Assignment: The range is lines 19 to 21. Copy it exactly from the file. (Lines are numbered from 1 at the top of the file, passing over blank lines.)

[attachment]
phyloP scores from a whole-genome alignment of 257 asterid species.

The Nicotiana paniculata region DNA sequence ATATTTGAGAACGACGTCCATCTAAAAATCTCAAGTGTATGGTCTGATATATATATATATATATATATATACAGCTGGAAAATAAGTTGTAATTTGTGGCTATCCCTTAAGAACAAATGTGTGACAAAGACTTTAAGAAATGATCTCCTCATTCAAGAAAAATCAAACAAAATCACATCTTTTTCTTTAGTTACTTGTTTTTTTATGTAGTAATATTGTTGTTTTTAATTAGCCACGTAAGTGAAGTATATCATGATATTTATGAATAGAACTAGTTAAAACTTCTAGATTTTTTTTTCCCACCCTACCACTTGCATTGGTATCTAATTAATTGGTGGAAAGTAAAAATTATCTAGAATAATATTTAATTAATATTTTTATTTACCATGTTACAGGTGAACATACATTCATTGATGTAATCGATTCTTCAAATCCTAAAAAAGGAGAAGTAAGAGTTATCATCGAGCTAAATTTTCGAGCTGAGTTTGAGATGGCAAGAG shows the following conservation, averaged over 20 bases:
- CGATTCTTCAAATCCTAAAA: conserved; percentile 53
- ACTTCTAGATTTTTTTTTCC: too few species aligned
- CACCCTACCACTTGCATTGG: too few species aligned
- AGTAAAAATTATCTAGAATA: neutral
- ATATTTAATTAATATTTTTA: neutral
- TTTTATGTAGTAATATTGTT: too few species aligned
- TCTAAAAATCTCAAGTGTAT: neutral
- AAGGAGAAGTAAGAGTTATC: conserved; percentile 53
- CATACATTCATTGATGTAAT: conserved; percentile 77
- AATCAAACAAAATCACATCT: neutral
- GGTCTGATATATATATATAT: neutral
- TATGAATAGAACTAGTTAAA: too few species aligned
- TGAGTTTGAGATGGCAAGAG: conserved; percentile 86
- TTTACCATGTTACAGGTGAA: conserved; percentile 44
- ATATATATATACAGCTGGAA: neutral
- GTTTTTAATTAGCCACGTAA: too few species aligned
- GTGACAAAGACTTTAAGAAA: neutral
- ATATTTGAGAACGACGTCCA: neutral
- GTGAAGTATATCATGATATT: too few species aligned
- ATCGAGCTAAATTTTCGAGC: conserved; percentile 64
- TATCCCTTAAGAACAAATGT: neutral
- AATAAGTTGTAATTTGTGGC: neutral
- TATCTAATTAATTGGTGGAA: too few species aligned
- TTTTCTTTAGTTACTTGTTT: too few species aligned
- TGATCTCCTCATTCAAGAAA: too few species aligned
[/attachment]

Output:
- GTGACAAAGACTTTAAGAAA: neutral
- ATATTTGAGAACGACGTCCA: neutral
- GTGAAGTATATCATGATATT: too few species aligned